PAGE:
Jean–Baptiste Carpeaux (French, 18271875); Manufacturer: Sèvres; Modeler: Henri Robert (French, 18891933)
Hard–paste biscuit porcelain; H. (with stand) 16 1/4 in. (41.3 cm)
Inscription (on pedestal): J B CARPEAUX
Marks:  SEVRES (in oval, incised on pedestal);  H R (incised on pedestal; mark of Henri Robert, mouleur répareur);  S / 1912 (in a triangle incised on pedestal)
Rogers Fund, 1972 (1972.79)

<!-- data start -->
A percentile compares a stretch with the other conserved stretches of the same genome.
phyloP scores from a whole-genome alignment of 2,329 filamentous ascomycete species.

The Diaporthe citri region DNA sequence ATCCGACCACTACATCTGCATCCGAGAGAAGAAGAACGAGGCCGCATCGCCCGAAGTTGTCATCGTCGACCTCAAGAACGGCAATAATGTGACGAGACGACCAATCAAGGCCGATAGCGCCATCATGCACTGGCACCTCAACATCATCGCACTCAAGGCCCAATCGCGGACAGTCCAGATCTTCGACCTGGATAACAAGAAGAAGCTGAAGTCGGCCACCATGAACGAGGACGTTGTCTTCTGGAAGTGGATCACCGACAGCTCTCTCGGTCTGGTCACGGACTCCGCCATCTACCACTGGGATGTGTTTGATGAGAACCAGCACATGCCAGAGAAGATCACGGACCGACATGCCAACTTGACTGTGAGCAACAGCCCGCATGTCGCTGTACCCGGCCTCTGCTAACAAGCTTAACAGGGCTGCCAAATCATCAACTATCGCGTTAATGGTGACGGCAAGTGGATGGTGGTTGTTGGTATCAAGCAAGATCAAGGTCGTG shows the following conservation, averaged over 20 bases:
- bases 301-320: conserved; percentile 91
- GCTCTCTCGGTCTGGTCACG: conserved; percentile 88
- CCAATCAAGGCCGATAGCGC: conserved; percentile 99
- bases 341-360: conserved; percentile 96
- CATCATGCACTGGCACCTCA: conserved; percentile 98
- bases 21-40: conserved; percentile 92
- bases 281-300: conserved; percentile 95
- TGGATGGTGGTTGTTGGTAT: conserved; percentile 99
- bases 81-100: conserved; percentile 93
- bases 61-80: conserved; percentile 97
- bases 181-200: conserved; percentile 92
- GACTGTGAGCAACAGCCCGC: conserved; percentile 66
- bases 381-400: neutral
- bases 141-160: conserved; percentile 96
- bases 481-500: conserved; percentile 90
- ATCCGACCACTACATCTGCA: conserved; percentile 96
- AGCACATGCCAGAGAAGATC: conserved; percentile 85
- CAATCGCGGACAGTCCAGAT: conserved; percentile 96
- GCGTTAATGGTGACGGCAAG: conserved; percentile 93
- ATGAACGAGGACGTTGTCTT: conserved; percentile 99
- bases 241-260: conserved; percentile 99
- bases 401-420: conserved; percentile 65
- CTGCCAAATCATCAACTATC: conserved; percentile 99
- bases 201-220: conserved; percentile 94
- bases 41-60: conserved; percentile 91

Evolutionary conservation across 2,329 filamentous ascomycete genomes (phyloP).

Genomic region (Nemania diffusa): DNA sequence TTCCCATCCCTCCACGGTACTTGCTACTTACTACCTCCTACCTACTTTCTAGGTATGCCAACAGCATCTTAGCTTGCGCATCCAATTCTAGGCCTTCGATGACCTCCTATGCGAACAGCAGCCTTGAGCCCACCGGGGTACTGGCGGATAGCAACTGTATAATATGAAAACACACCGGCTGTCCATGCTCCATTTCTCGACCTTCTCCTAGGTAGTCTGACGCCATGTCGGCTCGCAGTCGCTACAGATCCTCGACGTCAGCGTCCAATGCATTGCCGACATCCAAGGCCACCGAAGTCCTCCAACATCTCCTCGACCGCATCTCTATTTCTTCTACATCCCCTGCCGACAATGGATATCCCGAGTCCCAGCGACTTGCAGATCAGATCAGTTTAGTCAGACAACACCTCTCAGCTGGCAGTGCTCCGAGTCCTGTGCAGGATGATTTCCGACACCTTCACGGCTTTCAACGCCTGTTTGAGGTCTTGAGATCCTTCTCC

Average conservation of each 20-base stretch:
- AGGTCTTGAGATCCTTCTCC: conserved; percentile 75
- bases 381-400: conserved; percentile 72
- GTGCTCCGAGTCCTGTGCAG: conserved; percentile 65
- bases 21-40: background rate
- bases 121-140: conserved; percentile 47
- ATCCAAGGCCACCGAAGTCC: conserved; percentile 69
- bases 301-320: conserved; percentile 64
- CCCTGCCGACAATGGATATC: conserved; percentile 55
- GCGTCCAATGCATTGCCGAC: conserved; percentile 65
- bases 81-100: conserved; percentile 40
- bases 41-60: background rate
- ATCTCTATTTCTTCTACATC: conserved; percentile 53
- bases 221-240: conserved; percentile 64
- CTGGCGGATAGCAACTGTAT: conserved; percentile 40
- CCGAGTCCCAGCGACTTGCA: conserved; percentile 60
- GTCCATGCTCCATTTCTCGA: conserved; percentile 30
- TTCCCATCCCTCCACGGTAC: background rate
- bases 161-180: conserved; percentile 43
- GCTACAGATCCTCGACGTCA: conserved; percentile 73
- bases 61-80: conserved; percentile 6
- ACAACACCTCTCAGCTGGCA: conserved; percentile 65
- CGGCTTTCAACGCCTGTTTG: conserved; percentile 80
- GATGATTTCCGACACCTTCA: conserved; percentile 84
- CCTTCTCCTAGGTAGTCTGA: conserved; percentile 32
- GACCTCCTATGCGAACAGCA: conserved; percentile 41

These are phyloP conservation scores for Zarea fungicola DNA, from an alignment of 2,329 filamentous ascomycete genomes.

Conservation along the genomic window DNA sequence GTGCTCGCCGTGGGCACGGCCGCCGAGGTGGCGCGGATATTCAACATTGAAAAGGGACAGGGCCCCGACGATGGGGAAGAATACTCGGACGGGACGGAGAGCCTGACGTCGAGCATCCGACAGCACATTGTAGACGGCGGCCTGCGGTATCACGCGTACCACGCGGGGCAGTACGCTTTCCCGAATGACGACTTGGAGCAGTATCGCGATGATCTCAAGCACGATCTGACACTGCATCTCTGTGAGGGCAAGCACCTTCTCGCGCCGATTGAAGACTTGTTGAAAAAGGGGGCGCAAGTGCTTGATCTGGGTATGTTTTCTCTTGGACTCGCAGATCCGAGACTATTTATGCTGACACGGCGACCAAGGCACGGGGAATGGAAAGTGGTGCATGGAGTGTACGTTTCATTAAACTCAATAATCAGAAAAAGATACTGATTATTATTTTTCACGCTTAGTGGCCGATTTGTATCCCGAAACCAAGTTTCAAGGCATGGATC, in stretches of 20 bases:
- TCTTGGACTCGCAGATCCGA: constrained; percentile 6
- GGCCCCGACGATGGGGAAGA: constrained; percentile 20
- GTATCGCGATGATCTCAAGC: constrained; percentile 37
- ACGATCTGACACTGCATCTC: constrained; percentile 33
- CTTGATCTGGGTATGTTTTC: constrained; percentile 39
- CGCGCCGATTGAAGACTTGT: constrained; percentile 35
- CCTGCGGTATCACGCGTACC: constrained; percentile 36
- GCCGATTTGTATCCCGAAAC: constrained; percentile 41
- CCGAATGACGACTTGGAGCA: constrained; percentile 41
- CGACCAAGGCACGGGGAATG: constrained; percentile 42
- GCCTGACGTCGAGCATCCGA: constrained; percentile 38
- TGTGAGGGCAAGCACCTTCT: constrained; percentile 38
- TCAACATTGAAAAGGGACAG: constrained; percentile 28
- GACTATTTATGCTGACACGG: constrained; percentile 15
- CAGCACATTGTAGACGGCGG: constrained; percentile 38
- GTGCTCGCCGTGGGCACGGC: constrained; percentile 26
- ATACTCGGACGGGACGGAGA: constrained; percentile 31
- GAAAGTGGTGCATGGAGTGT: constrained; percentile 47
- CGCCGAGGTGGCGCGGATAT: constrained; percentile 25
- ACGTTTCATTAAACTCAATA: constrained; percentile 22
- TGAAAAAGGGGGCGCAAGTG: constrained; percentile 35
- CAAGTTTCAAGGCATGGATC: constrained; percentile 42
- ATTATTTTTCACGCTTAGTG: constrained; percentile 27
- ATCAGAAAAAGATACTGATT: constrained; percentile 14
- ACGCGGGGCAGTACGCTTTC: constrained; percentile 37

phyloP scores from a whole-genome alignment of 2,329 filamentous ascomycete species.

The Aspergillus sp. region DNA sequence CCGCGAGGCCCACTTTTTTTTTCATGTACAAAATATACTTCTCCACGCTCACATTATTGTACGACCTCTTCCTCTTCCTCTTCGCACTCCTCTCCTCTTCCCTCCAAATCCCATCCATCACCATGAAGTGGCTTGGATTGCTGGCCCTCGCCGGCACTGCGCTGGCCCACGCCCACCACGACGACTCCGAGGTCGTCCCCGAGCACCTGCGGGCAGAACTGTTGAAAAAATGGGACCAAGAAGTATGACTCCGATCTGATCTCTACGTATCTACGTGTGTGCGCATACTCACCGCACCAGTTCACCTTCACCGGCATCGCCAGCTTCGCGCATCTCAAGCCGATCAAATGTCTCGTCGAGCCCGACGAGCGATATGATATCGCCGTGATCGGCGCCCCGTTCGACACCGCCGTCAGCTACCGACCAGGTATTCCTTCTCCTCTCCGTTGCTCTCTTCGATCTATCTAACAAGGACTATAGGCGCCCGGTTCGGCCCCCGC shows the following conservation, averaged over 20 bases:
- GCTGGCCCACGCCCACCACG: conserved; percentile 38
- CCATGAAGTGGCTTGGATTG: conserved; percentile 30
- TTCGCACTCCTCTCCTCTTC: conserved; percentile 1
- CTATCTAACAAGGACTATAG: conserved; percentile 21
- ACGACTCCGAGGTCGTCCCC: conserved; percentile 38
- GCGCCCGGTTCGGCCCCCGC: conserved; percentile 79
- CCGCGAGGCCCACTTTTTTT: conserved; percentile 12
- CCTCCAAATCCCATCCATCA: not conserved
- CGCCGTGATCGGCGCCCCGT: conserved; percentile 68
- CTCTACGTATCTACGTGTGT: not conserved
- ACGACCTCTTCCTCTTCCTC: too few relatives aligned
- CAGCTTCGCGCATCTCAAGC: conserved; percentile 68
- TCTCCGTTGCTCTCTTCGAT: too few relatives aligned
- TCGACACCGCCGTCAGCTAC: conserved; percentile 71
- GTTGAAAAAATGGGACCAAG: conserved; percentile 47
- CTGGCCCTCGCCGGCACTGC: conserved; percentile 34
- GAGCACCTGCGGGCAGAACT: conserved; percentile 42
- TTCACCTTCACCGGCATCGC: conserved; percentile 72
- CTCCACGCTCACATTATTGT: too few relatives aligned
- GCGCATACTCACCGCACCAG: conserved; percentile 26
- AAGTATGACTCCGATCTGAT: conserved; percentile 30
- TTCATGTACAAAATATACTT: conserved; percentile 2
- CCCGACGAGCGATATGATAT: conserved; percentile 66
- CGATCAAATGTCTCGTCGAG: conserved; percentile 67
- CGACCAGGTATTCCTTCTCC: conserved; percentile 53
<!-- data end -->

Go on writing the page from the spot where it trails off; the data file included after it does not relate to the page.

After an unsuccessful effort in 1864 to win a commission for a portrait of Empress Eugénie, Carpeaux proposed to the imperial couple a portrait of their son, Eugène-Louis-Jean-Joseph Napoléon, the Prince Impérial (18561879). By August 1865, a lifesize portrait of the nine-year-old prince was complete and the plaster was soon shown publicly at the Salon of 1866. The standing portrait was also executed in marble and cast in silver-patinated bronze, exhibited at the Salons of 1867 and 1868 respectively. Carpeaux chose to portray the prince as a bourgeois lad, shown with the emperor's dog Néro, a gift from the Russian ambassador. In 1869, the Sèvres Manufactory began to produce biscuit porcelain reductions that faithfully reflect the surfaces of marble.